Isla Isabel – 23/3/2020

Isla Isabel.

We motor sailed the 42 nm (78 km) from Bahia Matanchen, San Balas on the Pacific Coast of Mexico to Isla Isabel, a small rocky volcanic island. We visited the island last year in May and it was definitely one of my favorite spots we visited last year, so I was eager to share the experience with our son, Tristan who is visiting with us. How many places in the world can you freely wander among thousands of nesting birds?

P1150867 (800x563)

The island often described as Mexico’s Galapagos has an abundance of nesting frigatebirds and blue, red and brown footed boobies, as well as a variety of iguanas and lizards.  The frigatebird’s nest in Crataeva Tapia trees which stand around 2 meters high and are in the lower part of the island, while the boobies and seagulls’ nest on the ground at the top of the island.  As the island has no natural predators the nesting birds are unworried, and this allows you to view their babies fairly close.   Should you venture too close you will find the booby will warn you with a honking sound, similar to geese.

P1150844 (800x600)

Nesting blue-footed boobies

With the increasing number of deaths due to the Coronavirus, we have been quarantined on the boat for 7 days, so far and thought Isabel would be a spot we could go and not be in contact with other people.  Andrew’s anxiety level increased as we approached the landing spot near the fisherman’s village and he rather hesitantly went ashore.  I may have done a bit of convincing after coming all the way here.

We began our hike in the lower part of the island walking among the nesting frigatebirds.  The species found on Isabel are called the Magnificent Frigatebirds, the largest in the frigatebird family.  We came to Isabel last year at the end of May and it was the end of the breeding season, so we didn’t get to see the male’s spectacular throat.  The male’s black feathers contrast to their scarlet-colored throat or gular sac which they inflate during the breeding season to attract a mate, it looks like an inflated balloon below their beak.

Veins in the frigatebird’s throat when inflated are highly visible and the sides are patterned with black spots.

At any point in time while on the island or on your boat you can look up to the sky and there are hundreds of frigates soaring in the thermals.  I still think there is something a little creepy about frigatebirds they have this death feel about them.  Last time we visited there were numerous frigatebirds who had either recently died or in the process of it and there are always skeletons and bones of the deceased adding to the morbidity feel of the bird.

As we hiked up the hill to see the boobies, we could see some fishermen approaching and quickly retraced our steps to maintain social distancing.  The whole social distancing is awkward when you are in your own country, but when you are a tourist in another country it is incredibly uncomfortable.  Normally you use your limited language skills to talk to the locals, but now the risk of the virus puts us and them in a position where you mumble a quick greeting and retreat as fast as possible.  Not really a great touristy feel and it definitely leaves a bad taste in your mouth.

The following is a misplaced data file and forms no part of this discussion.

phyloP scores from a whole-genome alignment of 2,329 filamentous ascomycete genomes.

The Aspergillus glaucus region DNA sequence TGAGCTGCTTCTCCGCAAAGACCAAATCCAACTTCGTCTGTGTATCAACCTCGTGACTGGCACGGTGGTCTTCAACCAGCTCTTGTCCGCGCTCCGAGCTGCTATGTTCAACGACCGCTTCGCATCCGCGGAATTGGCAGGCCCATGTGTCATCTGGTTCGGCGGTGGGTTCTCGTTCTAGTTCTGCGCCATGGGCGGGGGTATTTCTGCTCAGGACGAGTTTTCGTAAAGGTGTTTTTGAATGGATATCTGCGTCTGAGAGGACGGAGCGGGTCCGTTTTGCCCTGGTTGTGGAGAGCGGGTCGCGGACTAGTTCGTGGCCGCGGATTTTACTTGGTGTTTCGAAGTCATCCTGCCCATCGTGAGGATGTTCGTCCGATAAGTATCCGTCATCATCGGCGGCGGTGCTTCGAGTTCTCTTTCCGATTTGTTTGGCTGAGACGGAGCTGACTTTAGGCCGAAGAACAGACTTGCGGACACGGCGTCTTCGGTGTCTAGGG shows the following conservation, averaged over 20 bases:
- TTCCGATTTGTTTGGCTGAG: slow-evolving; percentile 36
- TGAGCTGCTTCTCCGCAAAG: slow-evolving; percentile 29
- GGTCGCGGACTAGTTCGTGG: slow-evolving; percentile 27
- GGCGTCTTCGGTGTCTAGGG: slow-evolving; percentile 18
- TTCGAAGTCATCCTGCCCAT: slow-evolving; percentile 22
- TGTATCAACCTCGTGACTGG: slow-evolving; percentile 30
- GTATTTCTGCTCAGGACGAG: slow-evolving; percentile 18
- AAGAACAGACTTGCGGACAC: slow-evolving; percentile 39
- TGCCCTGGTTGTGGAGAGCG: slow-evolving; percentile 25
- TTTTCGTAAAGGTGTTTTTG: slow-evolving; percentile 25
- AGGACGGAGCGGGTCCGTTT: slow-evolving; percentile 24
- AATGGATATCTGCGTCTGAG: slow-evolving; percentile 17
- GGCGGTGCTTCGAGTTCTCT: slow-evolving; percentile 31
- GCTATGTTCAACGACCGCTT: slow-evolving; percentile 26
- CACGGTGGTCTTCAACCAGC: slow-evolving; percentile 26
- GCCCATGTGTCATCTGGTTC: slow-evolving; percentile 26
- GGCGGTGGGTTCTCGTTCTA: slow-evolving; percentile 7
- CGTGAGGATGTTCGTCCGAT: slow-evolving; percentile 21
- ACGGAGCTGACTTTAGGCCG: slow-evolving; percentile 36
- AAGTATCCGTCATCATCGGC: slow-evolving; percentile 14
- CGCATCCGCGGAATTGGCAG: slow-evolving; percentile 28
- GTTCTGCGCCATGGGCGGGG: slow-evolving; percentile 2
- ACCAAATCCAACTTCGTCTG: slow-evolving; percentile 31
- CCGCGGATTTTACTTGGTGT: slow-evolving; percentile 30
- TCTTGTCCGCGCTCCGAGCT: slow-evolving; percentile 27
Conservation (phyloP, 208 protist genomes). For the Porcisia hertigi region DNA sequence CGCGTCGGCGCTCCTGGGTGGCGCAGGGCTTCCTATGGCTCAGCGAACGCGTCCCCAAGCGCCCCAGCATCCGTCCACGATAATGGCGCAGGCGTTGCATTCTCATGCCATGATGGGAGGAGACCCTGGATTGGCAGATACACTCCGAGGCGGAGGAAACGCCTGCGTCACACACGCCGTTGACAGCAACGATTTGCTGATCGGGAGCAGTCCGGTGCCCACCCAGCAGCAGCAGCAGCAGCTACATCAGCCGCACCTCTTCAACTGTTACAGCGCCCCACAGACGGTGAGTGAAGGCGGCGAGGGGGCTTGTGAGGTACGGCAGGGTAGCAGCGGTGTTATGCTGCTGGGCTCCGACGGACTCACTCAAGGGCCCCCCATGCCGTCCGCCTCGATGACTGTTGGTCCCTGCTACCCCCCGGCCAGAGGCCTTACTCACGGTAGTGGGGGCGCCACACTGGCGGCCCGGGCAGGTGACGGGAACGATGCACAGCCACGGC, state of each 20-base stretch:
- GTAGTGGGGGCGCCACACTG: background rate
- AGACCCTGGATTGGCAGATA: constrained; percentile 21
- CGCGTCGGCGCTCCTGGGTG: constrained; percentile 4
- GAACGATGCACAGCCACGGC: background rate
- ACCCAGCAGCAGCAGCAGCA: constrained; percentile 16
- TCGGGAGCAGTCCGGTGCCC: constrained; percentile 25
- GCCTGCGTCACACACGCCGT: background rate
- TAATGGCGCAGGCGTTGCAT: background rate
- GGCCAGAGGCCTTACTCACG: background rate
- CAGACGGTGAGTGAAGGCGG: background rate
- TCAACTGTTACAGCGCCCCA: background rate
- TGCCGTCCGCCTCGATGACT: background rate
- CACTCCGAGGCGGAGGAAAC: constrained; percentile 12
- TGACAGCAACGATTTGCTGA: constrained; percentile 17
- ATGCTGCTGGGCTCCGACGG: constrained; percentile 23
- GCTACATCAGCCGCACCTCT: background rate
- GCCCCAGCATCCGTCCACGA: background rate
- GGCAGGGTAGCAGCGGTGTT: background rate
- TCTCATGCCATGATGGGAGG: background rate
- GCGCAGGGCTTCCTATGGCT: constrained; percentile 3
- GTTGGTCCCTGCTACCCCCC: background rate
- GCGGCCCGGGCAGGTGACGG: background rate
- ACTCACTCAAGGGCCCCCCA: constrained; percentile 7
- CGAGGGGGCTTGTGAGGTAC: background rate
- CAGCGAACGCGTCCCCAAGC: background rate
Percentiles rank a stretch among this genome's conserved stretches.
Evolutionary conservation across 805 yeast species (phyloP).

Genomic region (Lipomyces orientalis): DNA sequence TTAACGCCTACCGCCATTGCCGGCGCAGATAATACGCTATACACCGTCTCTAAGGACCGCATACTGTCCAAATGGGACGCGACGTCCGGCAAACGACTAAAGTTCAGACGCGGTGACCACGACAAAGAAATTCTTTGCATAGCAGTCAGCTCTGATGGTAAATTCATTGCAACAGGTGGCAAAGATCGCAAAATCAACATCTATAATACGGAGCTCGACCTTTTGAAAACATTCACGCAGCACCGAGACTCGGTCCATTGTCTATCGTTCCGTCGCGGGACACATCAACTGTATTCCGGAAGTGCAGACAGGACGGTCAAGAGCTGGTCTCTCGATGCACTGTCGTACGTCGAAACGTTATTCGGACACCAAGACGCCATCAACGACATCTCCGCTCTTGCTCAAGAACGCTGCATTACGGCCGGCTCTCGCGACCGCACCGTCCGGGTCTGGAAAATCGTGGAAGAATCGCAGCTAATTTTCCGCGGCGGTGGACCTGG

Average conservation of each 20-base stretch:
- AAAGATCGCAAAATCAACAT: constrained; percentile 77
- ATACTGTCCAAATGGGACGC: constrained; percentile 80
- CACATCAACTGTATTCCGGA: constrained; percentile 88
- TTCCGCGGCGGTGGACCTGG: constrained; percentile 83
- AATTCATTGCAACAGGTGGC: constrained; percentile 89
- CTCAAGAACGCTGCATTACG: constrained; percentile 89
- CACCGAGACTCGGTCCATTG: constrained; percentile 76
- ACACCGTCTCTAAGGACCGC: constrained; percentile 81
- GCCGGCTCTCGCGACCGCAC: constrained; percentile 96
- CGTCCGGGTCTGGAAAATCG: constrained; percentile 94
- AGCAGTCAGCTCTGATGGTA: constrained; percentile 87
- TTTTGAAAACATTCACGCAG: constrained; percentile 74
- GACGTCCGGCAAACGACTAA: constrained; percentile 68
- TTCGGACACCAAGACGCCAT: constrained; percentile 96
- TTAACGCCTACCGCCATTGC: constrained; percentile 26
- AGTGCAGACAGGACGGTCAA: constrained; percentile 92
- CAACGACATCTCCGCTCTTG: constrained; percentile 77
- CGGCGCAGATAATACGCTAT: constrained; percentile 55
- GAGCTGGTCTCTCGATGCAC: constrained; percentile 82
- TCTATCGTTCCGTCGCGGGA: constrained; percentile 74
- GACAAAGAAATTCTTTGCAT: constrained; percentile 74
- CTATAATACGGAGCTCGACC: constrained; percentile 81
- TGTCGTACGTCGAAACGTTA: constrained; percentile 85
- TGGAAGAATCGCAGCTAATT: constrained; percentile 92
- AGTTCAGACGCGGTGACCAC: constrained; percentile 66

We ascended the hill, leaving behind the last of the nesting frigatebirds and their trees to reach the grassy top, home to the ground-nesting boobies.  Last year during our visit the birds already had their fluffy babies, some of which were the same size as their parents, this time there were only eggs.  I think the boobies were possibly a bit more protective of the babies at this stage of development than when we saw them later last year and they had hatched.

P1150853 (800x654)

You can’t help but love these beautiful birds.

P1150840 (800x657)

We wandered around the top and spotted lots of the blue-footed boobies and a few brown-footed too.  Eventually, everyone was boobied out and we made our way back to the dinghy, stopping to look at a few iguanas on the way down.  I’m pretty sure Tristan enjoyed the trip.

P1150858 (800x579)

View from the top of Isla Isabel

P1150878 (800x561)

The steep hike back down

P1150869 (800x567)

An Iguana enjoying the last rays of sunshine

We spent 6 days at Isabel and while we didn’t go and visit the birds again as we decided it was too risky with the Coronavirus, we did snorkel around the rocks, in the chilly water.

Leave a Reply

Fill in your details below or click an icon to log in: Logo

You are commenting using your account. Log Out /  Change )

Google photo

You are commenting using your Google account. Log Out /  Change )

Twitter picture

You are commenting using your Twitter account. Log Out /  Change )

Facebook photo

You are commenting using your Facebook account. Log Out /  Change )

Connecting to %s